The guy who owned it was in the resistance during the war.
(The pressure of the 9 para is a lot higher than 38S&W but fortunately the bullet diameter is smaller, therefore it was more or less safe to shoot).

Very often you find such guns loaded with 9 para in France.
I think a lot of these guns (with the good ctges) were sent to the resistance and after drying the ctges supply the guys used to chamber 9 para ctges without doing any modification.
(I said S&W chambered in 380 MKII(or 38 S&W) , I didn’t say a gun chambered in 38 S&W special)



Interesting thread! I have a British 9mm WWII load with an altered rim that took someone a LOT of work. I got it from a British Government Source 35 years ago who said it was taken on Cyprus from an EOKA terrorist. I tried it and a few other of these conversion rounds in my Colt 38 Special and my S&W 38 Special. I got the same result as Dutch did.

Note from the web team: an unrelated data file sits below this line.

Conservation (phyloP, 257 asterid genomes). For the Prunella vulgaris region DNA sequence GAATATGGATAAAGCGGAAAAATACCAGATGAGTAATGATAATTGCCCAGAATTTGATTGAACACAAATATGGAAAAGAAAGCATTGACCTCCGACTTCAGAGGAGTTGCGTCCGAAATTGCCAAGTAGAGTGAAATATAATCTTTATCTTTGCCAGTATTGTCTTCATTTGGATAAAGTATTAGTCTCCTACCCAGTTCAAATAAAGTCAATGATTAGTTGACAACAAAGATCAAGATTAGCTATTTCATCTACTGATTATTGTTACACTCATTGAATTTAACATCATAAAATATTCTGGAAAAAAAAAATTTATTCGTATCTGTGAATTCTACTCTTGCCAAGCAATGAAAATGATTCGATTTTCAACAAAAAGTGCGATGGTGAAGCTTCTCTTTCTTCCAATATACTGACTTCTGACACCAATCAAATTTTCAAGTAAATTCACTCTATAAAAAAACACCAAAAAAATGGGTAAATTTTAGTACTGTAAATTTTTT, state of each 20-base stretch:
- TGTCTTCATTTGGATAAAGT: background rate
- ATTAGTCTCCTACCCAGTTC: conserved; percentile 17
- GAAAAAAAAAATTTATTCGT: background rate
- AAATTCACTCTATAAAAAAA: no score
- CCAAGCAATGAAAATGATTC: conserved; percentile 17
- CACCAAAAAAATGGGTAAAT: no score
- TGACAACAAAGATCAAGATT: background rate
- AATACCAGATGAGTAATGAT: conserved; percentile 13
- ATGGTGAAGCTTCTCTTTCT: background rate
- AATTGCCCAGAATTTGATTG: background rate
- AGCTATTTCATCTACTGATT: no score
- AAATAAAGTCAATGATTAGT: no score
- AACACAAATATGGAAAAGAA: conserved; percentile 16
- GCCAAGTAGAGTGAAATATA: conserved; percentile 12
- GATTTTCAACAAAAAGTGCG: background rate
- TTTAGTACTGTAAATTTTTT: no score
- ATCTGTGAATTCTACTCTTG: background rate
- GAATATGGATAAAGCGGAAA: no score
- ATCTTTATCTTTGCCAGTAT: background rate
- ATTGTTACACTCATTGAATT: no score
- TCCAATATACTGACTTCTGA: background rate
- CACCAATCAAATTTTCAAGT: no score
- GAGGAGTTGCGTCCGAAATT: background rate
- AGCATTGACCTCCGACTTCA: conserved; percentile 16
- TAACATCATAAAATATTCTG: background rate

I am convinced that my EOKA round is legit based on the source, so it was designed to fit some revolver that was available in Cyprus!!!

Has anyone got the SAAMI chamber drawings for the 38 Special, the 380 Webley and whatever else that may be a candidate that they can post so we can see the actual dimensions of the chambers for the various guns?




I stumbled across a thread on a German forum that seems to mention this conversion, as being a British one, dating from 1942 for use in India.


Enfield-Revolver No. 2 Mk. I “India Pattern”


[quote=“JohnMoss”]J… Exceptions (Crete, Malta, etc.) of course, when in prolonged battles they would eventually lose, their supply lines were cut off…
John Moss[/quote]

Crete yes, but Malta, John?



Rim diameter Base diameter Neck diameter Case length
9 para ctge 9.96 max 9.93 max 9.65 max 19.15 max

            Back of the chamber	Front of the chamber	Chamber length

38 S&W chamber 9.91 min 9.86 min 19.65 min


Few extra dimensions.

SAAMI specs ------- 9mmP ------- 38 S&W ------- 38 Special ------- 380 revolver All dimensions at the rear of the case before rim

Chamber Minimum 9.96mm ------- 9.91mm -------- 9.68mm ---------- 9.75mm

Case Maximum… 9.93mm ------- 9.82mm ------- 9.63mm ---------- 9.70mm

Seems that 9mm P should not fit into the chambers of the others. Not to say that wartime production or for that matter UK chambers were to SAMMI specs!



Seems that 9mm P should not fit into the chambers of the others. Not to say that wartime production or for that matter UK chambers were to SAMMI specs!